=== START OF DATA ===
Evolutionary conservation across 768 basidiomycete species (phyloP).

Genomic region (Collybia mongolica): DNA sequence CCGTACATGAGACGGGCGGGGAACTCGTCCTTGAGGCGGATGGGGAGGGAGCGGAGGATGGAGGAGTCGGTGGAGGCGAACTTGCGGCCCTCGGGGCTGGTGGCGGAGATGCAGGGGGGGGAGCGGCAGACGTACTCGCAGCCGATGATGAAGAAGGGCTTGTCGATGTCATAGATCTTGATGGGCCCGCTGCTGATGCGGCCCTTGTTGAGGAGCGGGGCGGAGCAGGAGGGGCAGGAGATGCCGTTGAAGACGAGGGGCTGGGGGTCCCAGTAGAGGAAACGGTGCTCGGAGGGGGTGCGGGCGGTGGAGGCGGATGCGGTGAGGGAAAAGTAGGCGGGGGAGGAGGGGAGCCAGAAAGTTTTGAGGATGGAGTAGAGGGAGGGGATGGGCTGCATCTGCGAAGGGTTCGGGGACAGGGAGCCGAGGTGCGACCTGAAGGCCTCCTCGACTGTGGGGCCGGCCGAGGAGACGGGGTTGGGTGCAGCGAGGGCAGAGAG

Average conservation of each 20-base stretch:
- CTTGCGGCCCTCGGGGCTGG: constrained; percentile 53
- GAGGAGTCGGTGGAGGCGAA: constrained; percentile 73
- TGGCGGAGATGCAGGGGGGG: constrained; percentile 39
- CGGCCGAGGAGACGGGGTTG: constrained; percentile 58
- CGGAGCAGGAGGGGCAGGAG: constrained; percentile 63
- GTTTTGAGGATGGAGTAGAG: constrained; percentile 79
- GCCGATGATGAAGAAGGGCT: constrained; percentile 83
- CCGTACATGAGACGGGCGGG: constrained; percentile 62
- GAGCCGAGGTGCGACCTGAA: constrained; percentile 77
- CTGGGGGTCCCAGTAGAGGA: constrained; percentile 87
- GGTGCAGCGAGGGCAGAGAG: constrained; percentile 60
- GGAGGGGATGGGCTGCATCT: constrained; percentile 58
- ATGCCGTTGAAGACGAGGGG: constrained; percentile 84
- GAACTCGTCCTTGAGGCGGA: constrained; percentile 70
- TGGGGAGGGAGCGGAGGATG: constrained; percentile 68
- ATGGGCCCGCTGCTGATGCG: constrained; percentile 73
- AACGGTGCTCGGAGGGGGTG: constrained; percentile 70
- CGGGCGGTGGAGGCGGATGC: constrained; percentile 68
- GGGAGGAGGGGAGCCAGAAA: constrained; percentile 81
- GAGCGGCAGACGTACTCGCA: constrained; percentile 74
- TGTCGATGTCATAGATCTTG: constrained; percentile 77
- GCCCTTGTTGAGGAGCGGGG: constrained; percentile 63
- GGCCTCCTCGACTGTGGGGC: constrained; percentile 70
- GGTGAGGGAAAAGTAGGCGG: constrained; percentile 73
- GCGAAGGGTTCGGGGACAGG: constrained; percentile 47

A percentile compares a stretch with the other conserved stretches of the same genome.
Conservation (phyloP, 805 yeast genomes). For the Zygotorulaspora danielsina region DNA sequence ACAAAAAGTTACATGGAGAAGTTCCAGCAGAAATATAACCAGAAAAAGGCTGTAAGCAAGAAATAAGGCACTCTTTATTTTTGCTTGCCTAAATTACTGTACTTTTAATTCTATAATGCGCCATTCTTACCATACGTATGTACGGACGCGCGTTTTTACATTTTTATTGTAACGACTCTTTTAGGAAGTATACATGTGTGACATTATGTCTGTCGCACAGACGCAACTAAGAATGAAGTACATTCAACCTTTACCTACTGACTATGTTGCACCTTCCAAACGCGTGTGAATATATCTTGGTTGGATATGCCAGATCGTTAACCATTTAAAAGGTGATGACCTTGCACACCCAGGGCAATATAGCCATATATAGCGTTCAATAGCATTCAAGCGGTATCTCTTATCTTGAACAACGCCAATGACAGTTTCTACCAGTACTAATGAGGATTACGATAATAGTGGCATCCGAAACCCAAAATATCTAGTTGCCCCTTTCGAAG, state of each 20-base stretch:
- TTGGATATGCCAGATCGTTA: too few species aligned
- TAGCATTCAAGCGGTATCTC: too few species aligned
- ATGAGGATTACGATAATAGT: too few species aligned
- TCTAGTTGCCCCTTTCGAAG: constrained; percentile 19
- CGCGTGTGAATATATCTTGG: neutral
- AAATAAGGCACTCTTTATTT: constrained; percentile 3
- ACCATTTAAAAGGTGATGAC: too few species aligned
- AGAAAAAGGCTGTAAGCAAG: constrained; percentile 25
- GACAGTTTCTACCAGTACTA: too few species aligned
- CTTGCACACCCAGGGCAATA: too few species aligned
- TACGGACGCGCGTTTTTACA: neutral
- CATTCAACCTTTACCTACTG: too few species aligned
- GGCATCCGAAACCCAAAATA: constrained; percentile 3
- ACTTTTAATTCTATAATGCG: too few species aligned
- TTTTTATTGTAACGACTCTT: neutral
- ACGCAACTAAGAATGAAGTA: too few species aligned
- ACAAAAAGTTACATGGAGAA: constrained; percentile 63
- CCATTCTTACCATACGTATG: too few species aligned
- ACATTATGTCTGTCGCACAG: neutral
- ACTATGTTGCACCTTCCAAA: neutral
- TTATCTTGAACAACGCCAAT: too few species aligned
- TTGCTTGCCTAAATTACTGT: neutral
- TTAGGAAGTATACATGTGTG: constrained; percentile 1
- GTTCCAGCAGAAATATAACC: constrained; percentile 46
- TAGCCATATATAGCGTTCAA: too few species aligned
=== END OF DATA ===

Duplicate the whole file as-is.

Evolutionary conservation across 768 basidiomycete species (phyloP).

Genomic region (Collybia mongolica): DNA sequence CCGTACATGAGACGGGCGGGGAACTCGTCCTTGAGGCGGATGGGGAGGGAGCGGAGGATGGAGGAGTCGGTGGAGGCGAACTTGCGGCCCTCGGGGCTGGTGGCGGAGATGCAGGGGGGGGAGCGGCAGACGTACTCGCAGCCGATGATGAAGAAGGGCTTGTCGATGTCATAGATCTTGATGGGCCCGCTGCTGATGCGGCCCTTGTTGAGGAGCGGGGCGGAGCAGGAGGGGCAGGAGATGCCGTTGAAGACGAGGGGCTGGGGGTCCCAGTAGAGGAAACGGTGCTCGGAGGGGGTGCGGGCGGTGGAGGCGGATGCGGTGAGGGAAAAGTAGGCGGGGGAGGAGGGGAGCCAGAAAGTTTTGAGGATGGAGTAGAGGGAGGGGATGGGCTGCATCTGCGAAGGGTTCGGGGACAGGGAGCCGAGGTGCGACCTGAAGGCCTCCTCGACTGTGGGGCCGGCCGAGGAGACGGGGTTGGGTGCAGCGAGGGCAGAGAG

Average conservation of each 20-base stretch:
- CTTGCGGCCCTCGGGGCTGG: constrained; percentile 53
- GAGGAGTCGGTGGAGGCGAA: constrained; percentile 73
- TGGCGGAGATGCAGGGGGGG: constrained; percentile 39
- CGGCCGAGGAGACGGGGTTG: constrained; percentile 58
- CGGAGCAGGAGGGGCAGGAG: constrained; percentile 63
- GTTTTGAGGATGGAGTAGAG: constrained; percentile 79
- GCCGATGATGAAGAAGGGCT: constrained; percentile 83
- CCGTACATGAGACGGGCGGG: constrained; percentile 62
- GAGCCGAGGTGCGACCTGAA: constrained; percentile 77
- CTGGGGGTCCCAGTAGAGGA: constrained; percentile 87
- GGTGCAGCGAGGGCAGAGAG: constrained; percentile 60
- GGAGGGGATGGGCTGCATCT: constrained; percentile 58
- ATGCCGTTGAAGACGAGGGG: constrained; percentile 84
- GAACTCGTCCTTGAGGCGGA: constrained; percentile 70
- TGGGGAGGGAGCGGAGGATG: constrained; percentile 68
- ATGGGCCCGCTGCTGATGCG: constrained; percentile 73
- AACGGTGCTCGGAGGGGGTG: constrained; percentile 70
- CGGGCGGTGGAGGCGGATGC: constrained; percentile 68
- GGGAGGAGGGGAGCCAGAAA: constrained; percentile 81
- GAGCGGCAGACGTACTCGCA: constrained; percentile 74
- TGTCGATGTCATAGATCTTG: constrained; percentile 77
- GCCCTTGTTGAGGAGCGGGG: constrained; percentile 63
- GGCCTCCTCGACTGTGGGGC: constrained; percentile 70
- GGTGAGGGAAAAGTAGGCGG: constrained; percentile 73
- GCGAAGGGTTCGGGGACAGG: constrained; percentile 47

A percentile compares a stretch with the other conserved stretches of the same genome.
Conservation (phyloP, 805 yeast genomes). For the Zygotorulaspora danielsina region DNA sequence ACAAAAAGTTACATGGAGAAGTTCCAGCAGAAATATAACCAGAAAAAGGCTGTAAGCAAGAAATAAGGCACTCTTTATTTTTGCTTGCCTAAATTACTGTACTTTTAATTCTATAATGCGCCATTCTTACCATACGTATGTACGGACGCGCGTTTTTACATTTTTATTGTAACGACTCTTTTAGGAAGTATACATGTGTGACATTATGTCTGTCGCACAGACGCAACTAAGAATGAAGTACATTCAACCTTTACCTACTGACTATGTTGCACCTTCCAAACGCGTGTGAATATATCTTGGTTGGATATGCCAGATCGTTAACCATTTAAAAGGTGATGACCTTGCACACCCAGGGCAATATAGCCATATATAGCGTTCAATAGCATTCAAGCGGTATCTCTTATCTTGAACAACGCCAATGACAGTTTCTACCAGTACTAATGAGGATTACGATAATAGTGGCATCCGAAACCCAAAATATCTAGTTGCCCCTTTCGAAG, state of each 20-base stretch:
- TTGGATATGCCAGATCGTTA: too few species aligned
- TAGCATTCAAGCGGTATCTC: too few species aligned
- ATGAGGATTACGATAATAGT: too few species aligned
- TCTAGTTGCCCCTTTCGAAG: constrained; percentile 19
- CGCGTGTGAATATATCTTGG: neutral
- AAATAAGGCACTCTTTATTT: constrained; percentile 3
- ACCATTTAAAAGGTGATGAC: too few species aligned
- AGAAAAAGGCTGTAAGCAAG: constrained; percentile 25
- GACAGTTTCTACCAGTACTA: too few species aligned
- CTTGCACACCCAGGGCAATA: too few species aligned
- TACGGACGCGCGTTTTTACA: neutral
- CATTCAACCTTTACCTACTG: too few species aligned
- GGCATCCGAAACCCAAAATA: constrained; percentile 3
- ACTTTTAATTCTATAATGCG: too few species aligned
- TTTTTATTGTAACGACTCTT: neutral
- ACGCAACTAAGAATGAAGTA: too few species aligned
- ACAAAAAGTTACATGGAGAA: constrained; percentile 63
- CCATTCTTACCATACGTATG: too few species aligned
- ACATTATGTCTGTCGCACAG: neutral
- ACTATGTTGCACCTTCCAAA: neutral
- TTATCTTGAACAACGCCAAT: too few species aligned
- TTGCTTGCCTAAATTACTGT: neutral
- TTAGGAAGTATACATGTGTG: constrained; percentile 1
- GTTCCAGCAGAAATATAACC: constrained; percentile 46
- TAGCCATATATAGCGTTCAA: too few species aligned